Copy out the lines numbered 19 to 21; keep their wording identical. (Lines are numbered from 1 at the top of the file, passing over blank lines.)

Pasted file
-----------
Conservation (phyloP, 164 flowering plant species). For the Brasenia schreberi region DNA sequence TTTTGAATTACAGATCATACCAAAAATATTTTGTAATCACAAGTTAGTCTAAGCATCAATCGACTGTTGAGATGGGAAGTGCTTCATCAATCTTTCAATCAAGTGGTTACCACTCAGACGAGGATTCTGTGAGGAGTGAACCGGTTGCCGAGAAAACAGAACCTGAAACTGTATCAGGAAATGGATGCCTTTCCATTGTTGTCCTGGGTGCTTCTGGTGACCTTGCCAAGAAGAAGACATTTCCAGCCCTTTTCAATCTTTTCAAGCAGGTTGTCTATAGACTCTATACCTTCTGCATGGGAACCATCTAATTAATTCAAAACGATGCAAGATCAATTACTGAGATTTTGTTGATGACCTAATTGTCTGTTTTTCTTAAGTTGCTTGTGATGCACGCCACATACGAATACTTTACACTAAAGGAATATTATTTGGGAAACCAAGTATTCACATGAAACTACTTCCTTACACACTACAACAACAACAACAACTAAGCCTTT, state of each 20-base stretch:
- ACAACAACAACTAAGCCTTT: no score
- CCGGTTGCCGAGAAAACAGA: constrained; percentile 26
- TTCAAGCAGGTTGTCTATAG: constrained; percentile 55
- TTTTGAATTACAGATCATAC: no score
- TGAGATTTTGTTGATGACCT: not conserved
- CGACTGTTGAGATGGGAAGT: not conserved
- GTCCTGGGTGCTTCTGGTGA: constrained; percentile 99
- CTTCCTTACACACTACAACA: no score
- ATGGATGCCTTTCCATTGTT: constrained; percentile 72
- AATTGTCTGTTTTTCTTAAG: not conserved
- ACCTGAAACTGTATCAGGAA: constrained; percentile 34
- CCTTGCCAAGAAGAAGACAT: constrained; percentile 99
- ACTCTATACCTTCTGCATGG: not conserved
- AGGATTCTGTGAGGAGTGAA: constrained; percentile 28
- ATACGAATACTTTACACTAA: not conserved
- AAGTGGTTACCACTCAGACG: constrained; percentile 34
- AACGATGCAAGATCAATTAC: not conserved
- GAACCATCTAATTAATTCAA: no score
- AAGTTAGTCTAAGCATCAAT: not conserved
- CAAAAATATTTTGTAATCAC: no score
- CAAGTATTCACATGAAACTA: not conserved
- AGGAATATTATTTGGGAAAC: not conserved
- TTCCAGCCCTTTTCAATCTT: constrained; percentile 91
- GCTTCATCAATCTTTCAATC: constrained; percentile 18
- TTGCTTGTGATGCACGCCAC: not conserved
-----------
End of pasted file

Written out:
- GAACCATCTAATTAATTCAA: no score
- AAGTTAGTCTAAGCATCAAT: not conserved
- CAAAAATATTTTGTAATCAC: no score